Just as the jews crucified the Son of God because of covetousness, my brother, so today he is again crucified. Several times Affonso sent his appeals for an end to the slave trade directly to the Pope in Rome, but the Portuguese detained his emissaries to the Vatican as they stepped off the boat in Lisbon.Affonso's despair reached its depths in 1539, near the end of his life, when he heard that ten of his young nephews, grandsons and other relatives who had been sent to Portugal for a religious education had disappeared en route.
" We don't know whether they are dead or alive," he wrote in desperation, " nor how they might have died, nor what news we can give of them to their fathers and mothers." We can imagine the king's horror at being unable to guarantee the safety even ogf his own family. Portuguese traders and sea captains along the long route back to Europe sidetracked many a cargo between the Kongo kingdom and Lisbon; these youngsters, it turned out, ended up in Brazil as slaves.
His hatred for the overseas slave trade and his vigilance against its erosion of his authority won Affonso the enmity of some of the Portuguese merchamts living in his capital. A group og eight made an attempt on his life as he was attending Mass on Easter Sunday in 1540. He escaped with only a bullet hole in the fringe of his royal robe, but one of his nobles was killed and two others wounded.His hatred for the overseasslave trade and his vigilance against its erosion of his authority won Affonso the enmity of some of the Portuguese merchants living in his capital. A group of eight made an attempt on his life as he was attending Mass on Easter Sunday in 1540. He escaped with only a bullet hole in the fringe of his royal robe, but one of his nobles was killed and two others wounded.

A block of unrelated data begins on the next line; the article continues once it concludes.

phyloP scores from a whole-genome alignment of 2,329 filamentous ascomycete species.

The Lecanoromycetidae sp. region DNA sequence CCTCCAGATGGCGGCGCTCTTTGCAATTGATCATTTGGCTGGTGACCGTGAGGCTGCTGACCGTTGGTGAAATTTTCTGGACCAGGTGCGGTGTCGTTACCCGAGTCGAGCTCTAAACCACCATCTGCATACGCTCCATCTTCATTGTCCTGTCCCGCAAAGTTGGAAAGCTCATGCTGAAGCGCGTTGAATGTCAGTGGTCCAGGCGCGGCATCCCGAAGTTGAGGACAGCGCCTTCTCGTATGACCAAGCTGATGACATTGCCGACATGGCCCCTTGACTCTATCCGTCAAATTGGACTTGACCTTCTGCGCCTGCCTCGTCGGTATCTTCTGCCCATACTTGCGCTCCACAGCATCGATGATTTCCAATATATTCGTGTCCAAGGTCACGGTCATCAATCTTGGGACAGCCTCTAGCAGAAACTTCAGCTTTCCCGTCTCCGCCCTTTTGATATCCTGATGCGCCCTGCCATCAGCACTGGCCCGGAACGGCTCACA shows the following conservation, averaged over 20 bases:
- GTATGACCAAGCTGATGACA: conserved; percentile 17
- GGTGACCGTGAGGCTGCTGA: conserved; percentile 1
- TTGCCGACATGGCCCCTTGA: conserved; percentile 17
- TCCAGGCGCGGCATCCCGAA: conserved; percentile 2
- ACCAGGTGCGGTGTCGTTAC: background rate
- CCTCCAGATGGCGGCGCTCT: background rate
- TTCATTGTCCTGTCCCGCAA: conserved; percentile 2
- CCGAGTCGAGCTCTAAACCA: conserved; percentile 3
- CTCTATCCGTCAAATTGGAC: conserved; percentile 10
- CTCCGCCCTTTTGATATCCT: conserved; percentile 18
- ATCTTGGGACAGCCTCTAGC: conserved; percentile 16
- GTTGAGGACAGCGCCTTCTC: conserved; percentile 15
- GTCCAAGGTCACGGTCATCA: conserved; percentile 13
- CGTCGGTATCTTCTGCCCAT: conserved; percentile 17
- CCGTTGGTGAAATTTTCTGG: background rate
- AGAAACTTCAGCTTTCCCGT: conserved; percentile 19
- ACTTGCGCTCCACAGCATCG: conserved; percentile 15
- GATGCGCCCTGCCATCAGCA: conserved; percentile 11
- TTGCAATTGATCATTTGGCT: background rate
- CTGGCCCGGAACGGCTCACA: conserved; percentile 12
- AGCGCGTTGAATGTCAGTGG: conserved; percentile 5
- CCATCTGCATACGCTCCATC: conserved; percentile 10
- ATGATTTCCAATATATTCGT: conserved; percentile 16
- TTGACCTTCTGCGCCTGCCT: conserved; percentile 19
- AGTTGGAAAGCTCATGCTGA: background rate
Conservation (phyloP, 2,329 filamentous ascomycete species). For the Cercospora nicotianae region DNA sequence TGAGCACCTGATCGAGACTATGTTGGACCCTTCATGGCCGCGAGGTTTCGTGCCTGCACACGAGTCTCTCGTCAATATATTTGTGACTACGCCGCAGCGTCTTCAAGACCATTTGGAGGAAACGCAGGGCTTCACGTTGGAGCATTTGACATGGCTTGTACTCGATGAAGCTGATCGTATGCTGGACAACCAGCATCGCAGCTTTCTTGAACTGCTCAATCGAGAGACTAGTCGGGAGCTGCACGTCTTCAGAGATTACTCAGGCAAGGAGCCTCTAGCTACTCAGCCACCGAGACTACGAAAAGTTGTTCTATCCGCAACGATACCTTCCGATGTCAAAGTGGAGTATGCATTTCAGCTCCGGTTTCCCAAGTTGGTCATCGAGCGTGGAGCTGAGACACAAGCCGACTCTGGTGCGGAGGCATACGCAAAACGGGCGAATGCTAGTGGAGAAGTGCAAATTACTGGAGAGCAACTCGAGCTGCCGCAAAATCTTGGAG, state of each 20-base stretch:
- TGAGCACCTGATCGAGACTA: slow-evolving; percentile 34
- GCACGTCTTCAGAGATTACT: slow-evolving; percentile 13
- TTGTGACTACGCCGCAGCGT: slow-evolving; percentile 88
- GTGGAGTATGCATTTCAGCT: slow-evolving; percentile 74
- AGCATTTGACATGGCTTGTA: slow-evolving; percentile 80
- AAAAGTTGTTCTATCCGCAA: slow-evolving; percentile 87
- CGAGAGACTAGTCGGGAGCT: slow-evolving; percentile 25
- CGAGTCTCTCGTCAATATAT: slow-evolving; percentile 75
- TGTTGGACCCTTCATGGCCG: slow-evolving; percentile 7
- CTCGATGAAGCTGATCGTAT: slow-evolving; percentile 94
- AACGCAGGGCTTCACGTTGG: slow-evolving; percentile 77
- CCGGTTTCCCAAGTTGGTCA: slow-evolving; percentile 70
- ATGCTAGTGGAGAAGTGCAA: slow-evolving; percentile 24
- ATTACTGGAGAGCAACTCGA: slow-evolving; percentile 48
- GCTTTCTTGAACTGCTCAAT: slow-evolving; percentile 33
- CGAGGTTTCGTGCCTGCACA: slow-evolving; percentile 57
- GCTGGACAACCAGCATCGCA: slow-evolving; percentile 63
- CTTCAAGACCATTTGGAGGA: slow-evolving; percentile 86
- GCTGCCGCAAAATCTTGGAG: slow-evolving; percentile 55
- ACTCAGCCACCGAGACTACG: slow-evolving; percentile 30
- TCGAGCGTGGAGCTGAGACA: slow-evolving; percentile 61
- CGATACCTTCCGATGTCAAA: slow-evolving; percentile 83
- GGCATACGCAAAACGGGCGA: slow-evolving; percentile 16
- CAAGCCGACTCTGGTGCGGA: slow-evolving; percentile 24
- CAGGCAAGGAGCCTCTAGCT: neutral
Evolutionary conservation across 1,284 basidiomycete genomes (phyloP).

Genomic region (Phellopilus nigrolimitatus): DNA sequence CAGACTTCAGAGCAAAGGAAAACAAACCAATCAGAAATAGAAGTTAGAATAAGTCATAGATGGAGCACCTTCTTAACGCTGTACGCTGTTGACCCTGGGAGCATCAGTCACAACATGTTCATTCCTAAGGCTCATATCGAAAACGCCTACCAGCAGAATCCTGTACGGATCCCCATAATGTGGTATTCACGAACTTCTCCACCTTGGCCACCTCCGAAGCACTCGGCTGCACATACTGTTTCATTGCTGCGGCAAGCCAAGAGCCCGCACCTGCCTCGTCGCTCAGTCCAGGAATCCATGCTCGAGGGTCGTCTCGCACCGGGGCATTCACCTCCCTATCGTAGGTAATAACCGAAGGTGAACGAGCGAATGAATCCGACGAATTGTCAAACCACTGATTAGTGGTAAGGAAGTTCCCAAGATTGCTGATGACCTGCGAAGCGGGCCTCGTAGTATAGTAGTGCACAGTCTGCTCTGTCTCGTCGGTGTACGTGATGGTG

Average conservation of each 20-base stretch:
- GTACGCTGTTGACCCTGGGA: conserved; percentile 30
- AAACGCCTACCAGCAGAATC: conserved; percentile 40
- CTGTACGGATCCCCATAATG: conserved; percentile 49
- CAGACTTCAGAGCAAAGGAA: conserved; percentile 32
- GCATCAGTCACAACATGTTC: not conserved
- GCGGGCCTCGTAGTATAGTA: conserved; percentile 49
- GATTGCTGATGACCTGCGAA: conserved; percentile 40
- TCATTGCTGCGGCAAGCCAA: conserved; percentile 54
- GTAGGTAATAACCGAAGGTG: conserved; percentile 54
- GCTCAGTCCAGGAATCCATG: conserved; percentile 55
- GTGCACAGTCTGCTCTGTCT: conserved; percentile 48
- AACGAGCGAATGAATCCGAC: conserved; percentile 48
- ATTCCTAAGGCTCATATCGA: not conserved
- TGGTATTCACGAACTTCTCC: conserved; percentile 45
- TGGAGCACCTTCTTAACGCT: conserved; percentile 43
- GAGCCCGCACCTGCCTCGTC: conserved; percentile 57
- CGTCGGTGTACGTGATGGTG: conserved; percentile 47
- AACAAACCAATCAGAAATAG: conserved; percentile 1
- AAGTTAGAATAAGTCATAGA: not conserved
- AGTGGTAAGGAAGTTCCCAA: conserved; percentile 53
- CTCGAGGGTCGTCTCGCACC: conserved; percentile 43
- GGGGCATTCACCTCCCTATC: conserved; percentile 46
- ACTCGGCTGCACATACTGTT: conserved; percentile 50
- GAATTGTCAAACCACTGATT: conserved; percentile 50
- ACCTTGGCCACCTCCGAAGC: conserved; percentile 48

After Affonso's death, the power of the Kongo state gradually diminished as provincial and village chiefs, themselves growing rich on slave sales, no longer gavae much allegiance to the court of Mbanza kongo. By thye end of the 1500s, other European countries had joined in the slave trade; British, French, and Dutch vessels roamed the African coast, looking for human cargo. In 1665, the army of the weakened kingdom of the Kongo fought a battle with the Portuguese. It was deafeated, and the ManiKongo was beheaded. Internal strife further depleted the kingdom. whose territory was all taken over by European colonies by the late 1800s.
Except for Affonso's letters, the written record of these times shows them entirely through white men's eyes. How did the Europeans, beginning with Diogo Cao and his three ships with faded red crosses on their sails, appear to the people living at the great river's mouth? To see with their eyes, we must turn to the myths and legends that have filtered down over the centuries.
At first, Africans apparently saw the white sailors not as men but as vumbi-ancestral ghosts-since the Kongo people believed that a person's skin changed to the colour of chalk, when he passed into the land of the dead. And it was obvious that this was where these menacing white vumbi had come from, for people on the shore saw first the tips of an approaching ship's masts, then its super structure, then its hull. Clearly the ship had carried its passangers up from their homes beneath the surface of the earth. Here is how the Portuguese arrival was recounted by Mukunzo Kioko, a twentieth-century oral historian of the Pende people:
Reference: Adam Hochschild